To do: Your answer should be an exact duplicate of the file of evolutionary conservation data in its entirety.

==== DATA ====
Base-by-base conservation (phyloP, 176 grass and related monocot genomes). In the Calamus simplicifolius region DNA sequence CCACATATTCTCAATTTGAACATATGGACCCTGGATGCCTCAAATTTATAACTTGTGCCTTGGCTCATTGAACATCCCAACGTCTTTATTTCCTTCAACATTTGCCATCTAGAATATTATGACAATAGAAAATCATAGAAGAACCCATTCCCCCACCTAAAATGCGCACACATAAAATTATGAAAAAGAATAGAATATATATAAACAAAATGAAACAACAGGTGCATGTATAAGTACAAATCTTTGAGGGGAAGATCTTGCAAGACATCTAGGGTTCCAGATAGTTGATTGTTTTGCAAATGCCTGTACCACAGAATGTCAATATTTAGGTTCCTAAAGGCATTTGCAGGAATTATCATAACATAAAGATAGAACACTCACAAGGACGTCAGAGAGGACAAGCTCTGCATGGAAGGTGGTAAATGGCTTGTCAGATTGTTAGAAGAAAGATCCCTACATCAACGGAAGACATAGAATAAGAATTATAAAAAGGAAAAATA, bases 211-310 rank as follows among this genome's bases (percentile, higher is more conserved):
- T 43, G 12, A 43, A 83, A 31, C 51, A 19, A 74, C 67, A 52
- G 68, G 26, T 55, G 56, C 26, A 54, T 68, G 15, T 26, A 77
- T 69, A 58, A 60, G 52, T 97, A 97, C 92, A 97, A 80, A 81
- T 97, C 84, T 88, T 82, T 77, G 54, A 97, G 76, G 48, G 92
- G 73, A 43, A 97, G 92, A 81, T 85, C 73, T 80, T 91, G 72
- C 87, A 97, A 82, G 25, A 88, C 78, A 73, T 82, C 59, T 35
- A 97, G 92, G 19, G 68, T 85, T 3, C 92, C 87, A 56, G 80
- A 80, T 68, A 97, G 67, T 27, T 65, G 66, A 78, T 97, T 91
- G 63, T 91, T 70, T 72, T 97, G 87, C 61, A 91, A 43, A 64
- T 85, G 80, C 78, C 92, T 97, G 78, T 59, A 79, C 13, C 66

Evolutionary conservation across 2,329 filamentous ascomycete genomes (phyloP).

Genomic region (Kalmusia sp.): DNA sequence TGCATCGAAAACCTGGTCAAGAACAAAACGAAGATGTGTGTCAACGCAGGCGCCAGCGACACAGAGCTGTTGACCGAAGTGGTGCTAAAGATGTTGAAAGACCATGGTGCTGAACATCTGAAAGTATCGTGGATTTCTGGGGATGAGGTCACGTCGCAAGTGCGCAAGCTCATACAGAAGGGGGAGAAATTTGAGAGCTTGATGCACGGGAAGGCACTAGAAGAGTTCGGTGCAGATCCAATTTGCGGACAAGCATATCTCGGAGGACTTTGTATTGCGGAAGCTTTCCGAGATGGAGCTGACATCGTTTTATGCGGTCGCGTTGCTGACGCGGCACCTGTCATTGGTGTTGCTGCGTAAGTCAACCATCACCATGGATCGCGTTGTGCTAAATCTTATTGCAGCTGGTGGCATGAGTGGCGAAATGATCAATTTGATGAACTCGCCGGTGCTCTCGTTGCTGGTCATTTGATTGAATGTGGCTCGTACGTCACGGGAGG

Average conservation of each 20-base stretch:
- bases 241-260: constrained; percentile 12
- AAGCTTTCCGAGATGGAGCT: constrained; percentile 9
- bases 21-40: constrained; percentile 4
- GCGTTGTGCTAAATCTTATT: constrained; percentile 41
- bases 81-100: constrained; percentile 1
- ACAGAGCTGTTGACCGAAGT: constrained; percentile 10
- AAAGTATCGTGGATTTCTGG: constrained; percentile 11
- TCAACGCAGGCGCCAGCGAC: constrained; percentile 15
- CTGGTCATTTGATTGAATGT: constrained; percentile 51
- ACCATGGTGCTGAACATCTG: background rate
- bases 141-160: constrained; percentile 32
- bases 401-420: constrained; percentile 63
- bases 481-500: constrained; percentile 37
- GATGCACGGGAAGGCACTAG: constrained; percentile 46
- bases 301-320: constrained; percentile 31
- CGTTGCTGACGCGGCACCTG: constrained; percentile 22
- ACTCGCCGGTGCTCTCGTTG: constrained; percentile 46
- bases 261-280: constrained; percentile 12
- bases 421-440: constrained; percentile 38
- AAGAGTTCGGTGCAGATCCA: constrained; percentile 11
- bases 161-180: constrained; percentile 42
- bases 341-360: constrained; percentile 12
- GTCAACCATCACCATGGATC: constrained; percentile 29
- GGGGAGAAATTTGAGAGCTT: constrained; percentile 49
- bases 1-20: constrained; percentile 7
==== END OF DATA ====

Base-by-base conservation (phyloP, 176 grass and related monocot genomes). In the Calamus simplicifolius region DNA sequence CCACATATTCTCAATTTGAACATATGGACCCTGGATGCCTCAAATTTATAACTTGTGCCTTGGCTCATTGAACATCCCAACGTCTTTATTTCCTTCAACATTTGCCATCTAGAATATTATGACAATAGAAAATCATAGAAGAACCCATTCCCCCACCTAAAATGCGCACACATAAAATTATGAAAAAGAATAGAATATATATAAACAAAATGAAACAACAGGTGCATGTATAAGTACAAATCTTTGAGGGGAAGATCTTGCAAGACATCTAGGGTTCCAGATAGTTGATTGTTTTGCAAATGCCTGTACCACAGAATGTCAATATTTAGGTTCCTAAAGGCATTTGCAGGAATTATCATAACATAAAGATAGAACACTCACAAGGACGTCAGAGAGGACAAGCTCTGCATGGAAGGTGGTAAATGGCTTGTCAGATTGTTAGAAGAAAGATCCCTACATCAACGGAAGACATAGAATAAGAATTATAAAAAGGAAAAATA, bases 211-310 rank as follows among this genome's bases (percentile, higher is more conserved):
- T 43, G 12, A 43, A 83, A 31, C 51, A 19, A 74, C 67, A 52
- G 68, G 26, T 55, G 56, C 26, A 54, T 68, G 15, T 26, A 77
- T 69, A 58, A 60, G 52, T 97, A 97, C 92, A 97, A 80, A 81
- T 97, C 84, T 88, T 82, T 77, G 54, A 97, G 76, G 48, G 92
- G 73, A 43, A 97, G 92, A 81, T 85, C 73, T 80, T 91, G 72
- C 87, A 97, A 82, G 25, A 88, C 78, A 73, T 82, C 59, T 35
- A 97, G 92, G 19, G 68, T 85, T 3, C 92, C 87, A 56, G 80
- A 80, T 68, A 97, G 67, T 27, T 65, G 66, A 78, T 97, T 91
- G 63, T 91, T 70, T 72, T 97, G 87, C 61, A 91, A 43, A 64
- T 85, G 80, C 78, C 92, T 97, G 78, T 59, A 79, C 13, C 66

Evolutionary conservation across 2,329 filamentous ascomycete genomes (phyloP).

Genomic region (Kalmusia sp.): DNA sequence TGCATCGAAAACCTGGTCAAGAACAAAACGAAGATGTGTGTCAACGCAGGCGCCAGCGACACAGAGCTGTTGACCGAAGTGGTGCTAAAGATGTTGAAAGACCATGGTGCTGAACATCTGAAAGTATCGTGGATTTCTGGGGATGAGGTCACGTCGCAAGTGCGCAAGCTCATACAGAAGGGGGAGAAATTTGAGAGCTTGATGCACGGGAAGGCACTAGAAGAGTTCGGTGCAGATCCAATTTGCGGACAAGCATATCTCGGAGGACTTTGTATTGCGGAAGCTTTCCGAGATGGAGCTGACATCGTTTTATGCGGTCGCGTTGCTGACGCGGCACCTGTCATTGGTGTTGCTGCGTAAGTCAACCATCACCATGGATCGCGTTGTGCTAAATCTTATTGCAGCTGGTGGCATGAGTGGCGAAATGATCAATTTGATGAACTCGCCGGTGCTCTCGTTGCTGGTCATTTGATTGAATGTGGCTCGTACGTCACGGGAGG

Average conservation of each 20-base stretch:
- bases 241-260: constrained; percentile 12
- AAGCTTTCCGAGATGGAGCT: constrained; percentile 9
- bases 21-40: constrained; percentile 4
- GCGTTGTGCTAAATCTTATT: constrained; percentile 41
- bases 81-100: constrained; percentile 1
- ACAGAGCTGTTGACCGAAGT: constrained; percentile 10
- AAAGTATCGTGGATTTCTGG: constrained; percentile 11
- TCAACGCAGGCGCCAGCGAC: constrained; percentile 15
- CTGGTCATTTGATTGAATGT: constrained; percentile 51
- ACCATGGTGCTGAACATCTG: background rate
- bases 141-160: constrained; percentile 32
- bases 401-420: constrained; percentile 63
- bases 481-500: constrained; percentile 37
- GATGCACGGGAAGGCACTAG: constrained; percentile 46
- bases 301-320: constrained; percentile 31
- CGTTGCTGACGCGGCACCTG: constrained; percentile 22
- ACTCGCCGGTGCTCTCGTTG: constrained; percentile 46
- bases 261-280: constrained; percentile 12
- bases 421-440: constrained; percentile 38
- AAGAGTTCGGTGCAGATCCA: constrained; percentile 11
- bases 161-180: constrained; percentile 42
- bases 341-360: constrained; percentile 12
- GTCAACCATCACCATGGATC: constrained; percentile 29
- GGGGAGAAATTTGAGAGCTT: constrained; percentile 49
- bases 1-20: constrained; percentile 7